Margaret R. Ringenberg
Margaret Ringenberg engraved her name into Indiana aviation history at an early age. She flew with a barnstormer from an Indiana farm field at age 7, taking the first of thousands of flights in her remarkable career.
Maggie Ray earned her private pilot license in 1940. Though originally wanting to be a ‘stewardess,’ Maggie abandoned that plan to put her flying talent to work serving her country as a Women’s Air Force Service Pilot-a WASP-in 1943.
Maggie Ray and the WASPs were vital to the nation’s war effort. She piloted all types of aircraft, from single and twin-engine fighters, to light and heavy bombers, and heavy, four engine transports. She and her fellow WASPs ferried these aircraft all over the United States and to Europe at great risk, etching their names into aviation history.
When the WASP program was disbanded in December 1944, the women service pilots who had sacrificed so much, and served the country so well, were left to their own devices, with no official recognition or benefits and literally on their own to get home.
Maggie did find her way back to Ft. Wayne, determined to continue flying. Her career got a jump-start when, with the Ft. Wayne local newspapers on strike, she got a flying job to drop 56,000 leaflets announcing ‘Japan Surrenders’ over her hometown.
Maggie’s determination to fly never waned. She married banker Morris Ringenberg. She found work roles that she would hold the rest of her life as both a flight instructor and corporate pilot.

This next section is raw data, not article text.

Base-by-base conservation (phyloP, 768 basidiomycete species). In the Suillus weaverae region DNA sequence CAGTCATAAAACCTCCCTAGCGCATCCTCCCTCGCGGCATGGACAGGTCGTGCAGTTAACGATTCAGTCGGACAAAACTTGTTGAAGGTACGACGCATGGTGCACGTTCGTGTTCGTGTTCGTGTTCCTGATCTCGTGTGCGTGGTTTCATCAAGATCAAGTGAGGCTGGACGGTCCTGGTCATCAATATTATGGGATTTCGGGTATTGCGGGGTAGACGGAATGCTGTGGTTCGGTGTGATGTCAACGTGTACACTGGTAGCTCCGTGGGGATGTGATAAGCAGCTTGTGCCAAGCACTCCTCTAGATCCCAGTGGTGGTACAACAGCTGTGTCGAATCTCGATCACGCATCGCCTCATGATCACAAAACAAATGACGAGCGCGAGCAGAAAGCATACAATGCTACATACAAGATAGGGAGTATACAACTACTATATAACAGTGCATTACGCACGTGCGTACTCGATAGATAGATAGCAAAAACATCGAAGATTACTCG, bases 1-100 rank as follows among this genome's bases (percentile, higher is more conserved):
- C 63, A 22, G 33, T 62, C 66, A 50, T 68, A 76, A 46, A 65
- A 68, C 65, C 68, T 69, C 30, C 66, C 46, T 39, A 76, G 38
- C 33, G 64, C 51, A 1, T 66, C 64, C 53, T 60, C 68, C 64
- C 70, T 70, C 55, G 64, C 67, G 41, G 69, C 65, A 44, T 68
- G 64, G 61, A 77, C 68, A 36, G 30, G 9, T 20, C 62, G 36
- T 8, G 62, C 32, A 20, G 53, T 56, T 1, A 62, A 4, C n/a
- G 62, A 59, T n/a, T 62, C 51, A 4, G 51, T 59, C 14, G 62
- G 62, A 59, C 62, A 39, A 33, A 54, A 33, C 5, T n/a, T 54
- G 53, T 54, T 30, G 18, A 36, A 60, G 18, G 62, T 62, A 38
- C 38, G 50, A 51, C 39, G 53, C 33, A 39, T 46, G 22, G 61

Logging thousands of hours as a professional pilot was not enough for the former WASP. Beginning in 1957, Margaret Ringenberg threw herself into competing as an avid air racing pilot. She competed in the major air races of the day, including the Powder Puff Derby, the Great Southern, the Gran Prix, the Denver Mile High, and the Kentucky Air Derby. She had the ‘right stuff,’ earning many first place finishes and collecting over 150 trophies and ribbons.
Margaret logged over 40,000 hours in her life and never gave up flying. At age 72, she completed the “Round-The-World” Air Race. In 2001, she competed in the London-to-Sydney Air Race.
At 82, the former WASP competed in the Air Race Classic from the West to East Coast, finishing second at Kitty Hawk, North Carolina.
Margaret’s history-making career did not go unnoticed. Her long aviation life was immortalized in an entire chapter in Tom Brokaw’s bestseller, The Greatest Generation.
In 1998, Margaret’s story of amazing World War II WASP service, corporate career, and air racing experiences came to life in her book, Girls Can’t Be Pilots!
In 1999, she received the National Aeronautics Association ‘Elder Statesman in Aviation’ Award in Washington, DC.
Margaret passed peacefully in her sleep in Oshkosh, Wisconsin just before the start of the 2008 EAA Air Show where she was to be honored along with other WASPs.
For her service to the nation, and for her devotion and commitment to the world of flying, Margaret Ringenberg is inducted as a member of the Indiana Aviation Hall of Fame.